posted by St. Alia of the Bunnies at 6:49 PM on February 21, 2010


This TED talk should be right up your alley: Jonathan Haidt on the moral roots of liberals and conservatives.
posted by flabdablet at 6:54 PM on February 21, 2010 [14 favorites]


Glenn Reynolds (Instapundit) just got soundly spanked by Bruce Bartlett and issued his typical "why are you over-reacting to my ass-covering rhetorical question that actually was meant to advance an argument while maintaining plausible deniability and oh, yeah Obama is worse" reply. He is not honest or fair, but is a snide, passive-aggressive serial linker who rarely makes a post with more than a paragraph of original writing. He is a well-known blogger largely because he got started early and links promiscuously. AVOID.

Dan Drezner is a smart guy who makes serious arguments. So is James Joyner.
posted by maudlin at 6:56 PM on February 21, 2010 [2 favorites]


While not exactly conservative, The Cato Institute is a libertarian think tank. If you're looking for conservative viewpoints in terms of things like free markets, government power, and taxes, you can find some articles there that are generally more thoughtful than your average TV pundit.
posted by wondermouse at 7:00 PM on February 21, 2010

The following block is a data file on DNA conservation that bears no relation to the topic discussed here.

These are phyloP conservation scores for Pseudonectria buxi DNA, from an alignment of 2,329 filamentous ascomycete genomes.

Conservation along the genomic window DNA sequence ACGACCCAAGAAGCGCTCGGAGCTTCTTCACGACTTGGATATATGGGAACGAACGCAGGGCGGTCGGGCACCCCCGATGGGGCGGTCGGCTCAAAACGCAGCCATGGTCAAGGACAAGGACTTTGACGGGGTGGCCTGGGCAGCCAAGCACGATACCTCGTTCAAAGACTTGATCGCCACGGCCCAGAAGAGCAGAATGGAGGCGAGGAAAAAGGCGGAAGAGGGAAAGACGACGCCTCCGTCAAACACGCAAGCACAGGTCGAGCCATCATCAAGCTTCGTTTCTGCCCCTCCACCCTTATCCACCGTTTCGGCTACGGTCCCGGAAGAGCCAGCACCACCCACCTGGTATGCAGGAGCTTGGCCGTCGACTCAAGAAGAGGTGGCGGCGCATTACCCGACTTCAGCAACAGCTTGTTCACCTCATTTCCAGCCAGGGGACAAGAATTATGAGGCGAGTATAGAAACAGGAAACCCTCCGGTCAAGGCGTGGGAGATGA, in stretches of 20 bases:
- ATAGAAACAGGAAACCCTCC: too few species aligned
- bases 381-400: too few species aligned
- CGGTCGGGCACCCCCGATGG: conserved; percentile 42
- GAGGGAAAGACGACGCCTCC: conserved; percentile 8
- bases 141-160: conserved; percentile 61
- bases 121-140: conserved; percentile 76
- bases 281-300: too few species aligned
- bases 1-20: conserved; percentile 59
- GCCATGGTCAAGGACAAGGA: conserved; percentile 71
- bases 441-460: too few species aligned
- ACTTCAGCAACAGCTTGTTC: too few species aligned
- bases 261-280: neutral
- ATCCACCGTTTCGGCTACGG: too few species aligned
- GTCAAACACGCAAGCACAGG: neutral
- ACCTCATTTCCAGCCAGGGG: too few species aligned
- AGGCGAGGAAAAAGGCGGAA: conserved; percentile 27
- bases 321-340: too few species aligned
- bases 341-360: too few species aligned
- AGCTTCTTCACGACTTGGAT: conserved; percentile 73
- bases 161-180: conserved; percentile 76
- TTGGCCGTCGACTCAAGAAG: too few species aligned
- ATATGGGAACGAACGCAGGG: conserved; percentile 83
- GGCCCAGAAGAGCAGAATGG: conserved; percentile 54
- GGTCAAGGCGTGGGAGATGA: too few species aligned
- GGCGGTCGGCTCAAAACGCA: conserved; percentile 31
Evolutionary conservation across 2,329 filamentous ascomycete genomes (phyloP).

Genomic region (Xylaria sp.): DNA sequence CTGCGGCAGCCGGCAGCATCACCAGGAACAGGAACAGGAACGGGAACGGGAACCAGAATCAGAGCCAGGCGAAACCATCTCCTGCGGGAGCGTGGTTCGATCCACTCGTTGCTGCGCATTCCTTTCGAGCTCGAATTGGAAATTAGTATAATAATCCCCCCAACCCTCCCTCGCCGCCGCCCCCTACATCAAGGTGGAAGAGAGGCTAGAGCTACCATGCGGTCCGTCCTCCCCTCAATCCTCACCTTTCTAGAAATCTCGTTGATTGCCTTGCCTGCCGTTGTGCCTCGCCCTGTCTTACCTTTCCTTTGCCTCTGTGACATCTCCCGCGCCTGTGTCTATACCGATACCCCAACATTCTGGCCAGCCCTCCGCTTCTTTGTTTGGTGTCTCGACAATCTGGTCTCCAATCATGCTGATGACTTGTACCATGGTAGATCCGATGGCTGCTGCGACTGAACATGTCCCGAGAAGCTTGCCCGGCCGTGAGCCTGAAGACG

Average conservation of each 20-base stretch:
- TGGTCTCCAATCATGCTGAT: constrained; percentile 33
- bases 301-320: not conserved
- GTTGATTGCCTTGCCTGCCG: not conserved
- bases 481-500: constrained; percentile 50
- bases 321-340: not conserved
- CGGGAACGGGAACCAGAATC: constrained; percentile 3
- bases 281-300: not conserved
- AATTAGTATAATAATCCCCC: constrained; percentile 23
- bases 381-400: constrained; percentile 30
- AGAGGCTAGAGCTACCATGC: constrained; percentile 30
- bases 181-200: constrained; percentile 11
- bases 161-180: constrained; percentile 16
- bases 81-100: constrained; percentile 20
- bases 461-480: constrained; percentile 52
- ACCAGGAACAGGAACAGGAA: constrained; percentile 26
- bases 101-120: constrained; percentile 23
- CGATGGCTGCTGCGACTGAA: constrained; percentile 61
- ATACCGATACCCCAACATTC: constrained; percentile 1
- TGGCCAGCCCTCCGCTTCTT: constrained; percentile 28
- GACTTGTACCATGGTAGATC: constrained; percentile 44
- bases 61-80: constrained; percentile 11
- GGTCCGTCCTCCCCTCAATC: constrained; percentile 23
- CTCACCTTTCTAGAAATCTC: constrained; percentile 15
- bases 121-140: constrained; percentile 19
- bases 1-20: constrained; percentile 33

Thomas Sowell is an African American conservative columnist who tends more on the economics and rational explanations rather than emotional appeals to make an argument.
posted by Dukat at 7:05 PM on February 21, 2010 [1 favorite]


this is someone who enjoys a rigorous debate but can do so without hating their opponent. bonus points to someone who is open to changing their mind.

I'm a liberal, but this part of your description made me think of David Brooks and George Will as there have been times when I've read something they wrote or heard them speak on talk shows where I felt they demonstrated these qualities. However, I don't read either of them regularly, so I don't know if this is typical of them. But they both seemed to me more trustworthy and open-minded than other conservative commentators in my (admittedly limited) experience, and I think both of them have broken with the typical Republican party line from time to time, showing some independent thinking.
posted by stillwater at 7:05 PM on February 21, 2010


There are two paths you can go down, here. The first is to try to figure out the "crazy side" of things -- get inside the heads of the people angry about a socialist in the white house, and so on. The other option is to to seek out "conservatives" that are smart, rational thinkers who you disagree with but can fundamentally respect.